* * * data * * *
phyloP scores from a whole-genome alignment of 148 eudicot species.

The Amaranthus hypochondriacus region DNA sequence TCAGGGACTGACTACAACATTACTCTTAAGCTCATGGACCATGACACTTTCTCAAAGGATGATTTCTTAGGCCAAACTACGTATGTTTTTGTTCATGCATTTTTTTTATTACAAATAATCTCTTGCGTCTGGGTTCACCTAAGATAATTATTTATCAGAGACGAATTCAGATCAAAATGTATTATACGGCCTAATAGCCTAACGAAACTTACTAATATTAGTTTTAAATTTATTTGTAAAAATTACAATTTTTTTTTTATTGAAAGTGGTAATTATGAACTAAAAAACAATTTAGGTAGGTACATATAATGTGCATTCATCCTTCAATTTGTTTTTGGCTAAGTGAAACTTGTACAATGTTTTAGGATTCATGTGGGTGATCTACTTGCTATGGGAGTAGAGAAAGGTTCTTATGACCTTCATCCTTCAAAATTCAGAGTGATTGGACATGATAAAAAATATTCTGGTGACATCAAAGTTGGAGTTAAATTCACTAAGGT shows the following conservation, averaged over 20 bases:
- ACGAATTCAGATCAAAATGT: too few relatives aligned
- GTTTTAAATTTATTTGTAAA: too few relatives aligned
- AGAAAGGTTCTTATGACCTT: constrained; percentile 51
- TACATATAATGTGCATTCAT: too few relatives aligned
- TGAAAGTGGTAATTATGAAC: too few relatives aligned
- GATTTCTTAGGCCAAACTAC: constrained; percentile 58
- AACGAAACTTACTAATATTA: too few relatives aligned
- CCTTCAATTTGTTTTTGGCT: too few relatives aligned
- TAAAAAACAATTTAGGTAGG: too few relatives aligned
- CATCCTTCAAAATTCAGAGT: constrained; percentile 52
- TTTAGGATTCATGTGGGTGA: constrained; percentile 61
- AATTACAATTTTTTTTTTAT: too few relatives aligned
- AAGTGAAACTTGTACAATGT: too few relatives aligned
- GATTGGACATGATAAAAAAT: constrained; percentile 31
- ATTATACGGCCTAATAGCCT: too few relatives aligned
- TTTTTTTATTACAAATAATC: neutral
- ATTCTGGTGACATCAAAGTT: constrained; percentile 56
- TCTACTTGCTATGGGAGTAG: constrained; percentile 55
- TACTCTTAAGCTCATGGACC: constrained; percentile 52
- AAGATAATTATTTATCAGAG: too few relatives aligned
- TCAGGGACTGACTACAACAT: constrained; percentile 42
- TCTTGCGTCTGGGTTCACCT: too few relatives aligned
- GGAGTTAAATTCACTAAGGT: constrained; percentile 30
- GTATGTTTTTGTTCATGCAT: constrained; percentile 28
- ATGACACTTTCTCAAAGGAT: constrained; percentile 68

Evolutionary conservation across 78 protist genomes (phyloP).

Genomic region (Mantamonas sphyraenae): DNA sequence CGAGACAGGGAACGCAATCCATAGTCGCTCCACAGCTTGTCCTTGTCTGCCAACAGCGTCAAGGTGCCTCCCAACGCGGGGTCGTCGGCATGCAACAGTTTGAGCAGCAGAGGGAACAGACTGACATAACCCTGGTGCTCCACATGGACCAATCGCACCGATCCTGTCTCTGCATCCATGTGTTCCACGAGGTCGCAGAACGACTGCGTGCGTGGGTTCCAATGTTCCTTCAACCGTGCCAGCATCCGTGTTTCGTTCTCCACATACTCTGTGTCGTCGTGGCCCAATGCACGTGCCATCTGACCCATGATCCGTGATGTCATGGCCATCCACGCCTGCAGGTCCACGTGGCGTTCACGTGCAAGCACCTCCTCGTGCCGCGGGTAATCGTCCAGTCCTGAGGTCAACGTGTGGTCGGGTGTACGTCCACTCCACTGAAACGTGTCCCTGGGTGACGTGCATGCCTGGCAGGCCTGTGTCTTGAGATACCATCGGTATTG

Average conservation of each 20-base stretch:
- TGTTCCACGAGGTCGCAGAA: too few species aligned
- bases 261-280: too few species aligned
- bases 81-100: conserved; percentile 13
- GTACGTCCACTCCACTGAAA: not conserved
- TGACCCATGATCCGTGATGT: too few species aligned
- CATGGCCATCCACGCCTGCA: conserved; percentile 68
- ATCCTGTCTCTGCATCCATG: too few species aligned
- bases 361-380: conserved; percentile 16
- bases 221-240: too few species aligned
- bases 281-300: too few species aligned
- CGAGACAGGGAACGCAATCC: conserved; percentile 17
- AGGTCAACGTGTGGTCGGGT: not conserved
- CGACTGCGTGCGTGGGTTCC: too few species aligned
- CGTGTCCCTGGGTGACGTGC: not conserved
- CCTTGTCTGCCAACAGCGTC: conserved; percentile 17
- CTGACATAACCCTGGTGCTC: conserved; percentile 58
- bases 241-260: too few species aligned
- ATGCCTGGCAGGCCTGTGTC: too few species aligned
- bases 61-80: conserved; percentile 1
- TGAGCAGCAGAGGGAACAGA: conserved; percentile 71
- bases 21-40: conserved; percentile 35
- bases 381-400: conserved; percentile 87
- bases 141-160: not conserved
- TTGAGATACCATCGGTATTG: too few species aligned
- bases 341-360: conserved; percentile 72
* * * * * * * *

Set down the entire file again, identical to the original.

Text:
phyloP scores from a whole-genome alignment of 148 eudicot species.

The Amaranthus hypochondriacus region DNA sequence TCAGGGACTGACTACAACATTACTCTTAAGCTCATGGACCATGACACTTTCTCAAAGGATGATTTCTTAGGCCAAACTACGTATGTTTTTGTTCATGCATTTTTTTTATTACAAATAATCTCTTGCGTCTGGGTTCACCTAAGATAATTATTTATCAGAGACGAATTCAGATCAAAATGTATTATACGGCCTAATAGCCTAACGAAACTTACTAATATTAGTTTTAAATTTATTTGTAAAAATTACAATTTTTTTTTTATTGAAAGTGGTAATTATGAACTAAAAAACAATTTAGGTAGGTACATATAATGTGCATTCATCCTTCAATTTGTTTTTGGCTAAGTGAAACTTGTACAATGTTTTAGGATTCATGTGGGTGATCTACTTGCTATGGGAGTAGAGAAAGGTTCTTATGACCTTCATCCTTCAAAATTCAGAGTGATTGGACATGATAAAAAATATTCTGGTGACATCAAAGTTGGAGTTAAATTCACTAAGGT shows the following conservation, averaged over 20 bases:
- ACGAATTCAGATCAAAATGT: too few relatives aligned
- GTTTTAAATTTATTTGTAAA: too few relatives aligned
- AGAAAGGTTCTTATGACCTT: constrained; percentile 51
- TACATATAATGTGCATTCAT: too few relatives aligned
- TGAAAGTGGTAATTATGAAC: too few relatives aligned
- GATTTCTTAGGCCAAACTAC: constrained; percentile 58
- AACGAAACTTACTAATATTA: too few relatives aligned
- CCTTCAATTTGTTTTTGGCT: too few relatives aligned
- TAAAAAACAATTTAGGTAGG: too few relatives aligned
- CATCCTTCAAAATTCAGAGT: constrained; percentile 52
- TTTAGGATTCATGTGGGTGA: constrained; percentile 61
- AATTACAATTTTTTTTTTAT: too few relatives aligned
- AAGTGAAACTTGTACAATGT: too few relatives aligned
- GATTGGACATGATAAAAAAT: constrained; percentile 31
- ATTATACGGCCTAATAGCCT: too few relatives aligned
- TTTTTTTATTACAAATAATC: neutral
- ATTCTGGTGACATCAAAGTT: constrained; percentile 56
- TCTACTTGCTATGGGAGTAG: constrained; percentile 55
- TACTCTTAAGCTCATGGACC: constrained; percentile 52
- AAGATAATTATTTATCAGAG: too few relatives aligned
- TCAGGGACTGACTACAACAT: constrained; percentile 42
- TCTTGCGTCTGGGTTCACCT: too few relatives aligned
- GGAGTTAAATTCACTAAGGT: constrained; percentile 30
- GTATGTTTTTGTTCATGCAT: constrained; percentile 28
- ATGACACTTTCTCAAAGGAT: constrained; percentile 68

Evolutionary conservation across 78 protist genomes (phyloP).

Genomic region (Mantamonas sphyraenae): DNA sequence CGAGACAGGGAACGCAATCCATAGTCGCTCCACAGCTTGTCCTTGTCTGCCAACAGCGTCAAGGTGCCTCCCAACGCGGGGTCGTCGGCATGCAACAGTTTGAGCAGCAGAGGGAACAGACTGACATAACCCTGGTGCTCCACATGGACCAATCGCACCGATCCTGTCTCTGCATCCATGTGTTCCACGAGGTCGCAGAACGACTGCGTGCGTGGGTTCCAATGTTCCTTCAACCGTGCCAGCATCCGTGTTTCGTTCTCCACATACTCTGTGTCGTCGTGGCCCAATGCACGTGCCATCTGACCCATGATCCGTGATGTCATGGCCATCCACGCCTGCAGGTCCACGTGGCGTTCACGTGCAAGCACCTCCTCGTGCCGCGGGTAATCGTCCAGTCCTGAGGTCAACGTGTGGTCGGGTGTACGTCCACTCCACTGAAACGTGTCCCTGGGTGACGTGCATGCCTGGCAGGCCTGTGTCTTGAGATACCATCGGTATTG

Average conservation of each 20-base stretch:
- TGTTCCACGAGGTCGCAGAA: too few species aligned
- bases 261-280: too few species aligned
- bases 81-100: conserved; percentile 13
- GTACGTCCACTCCACTGAAA: not conserved
- TGACCCATGATCCGTGATGT: too few species aligned
- CATGGCCATCCACGCCTGCA: conserved; percentile 68
- ATCCTGTCTCTGCATCCATG: too few species aligned
- bases 361-380: conserved; percentile 16
- bases 221-240: too few species aligned
- bases 281-300: too few species aligned
- CGAGACAGGGAACGCAATCC: conserved; percentile 17
- AGGTCAACGTGTGGTCGGGT: not conserved
- CGACTGCGTGCGTGGGTTCC: too few species aligned
- CGTGTCCCTGGGTGACGTGC: not conserved
- CCTTGTCTGCCAACAGCGTC: conserved; percentile 17
- CTGACATAACCCTGGTGCTC: conserved; percentile 58
- bases 241-260: too few species aligned
- ATGCCTGGCAGGCCTGTGTC: too few species aligned
- bases 61-80: conserved; percentile 1
- TGAGCAGCAGAGGGAACAGA: conserved; percentile 71
- bases 21-40: conserved; percentile 35
- bases 381-400: conserved; percentile 87
- bases 141-160: not conserved
- TTGAGATACCATCGGTATTG: too few species aligned
- bases 341-360: conserved; percentile 72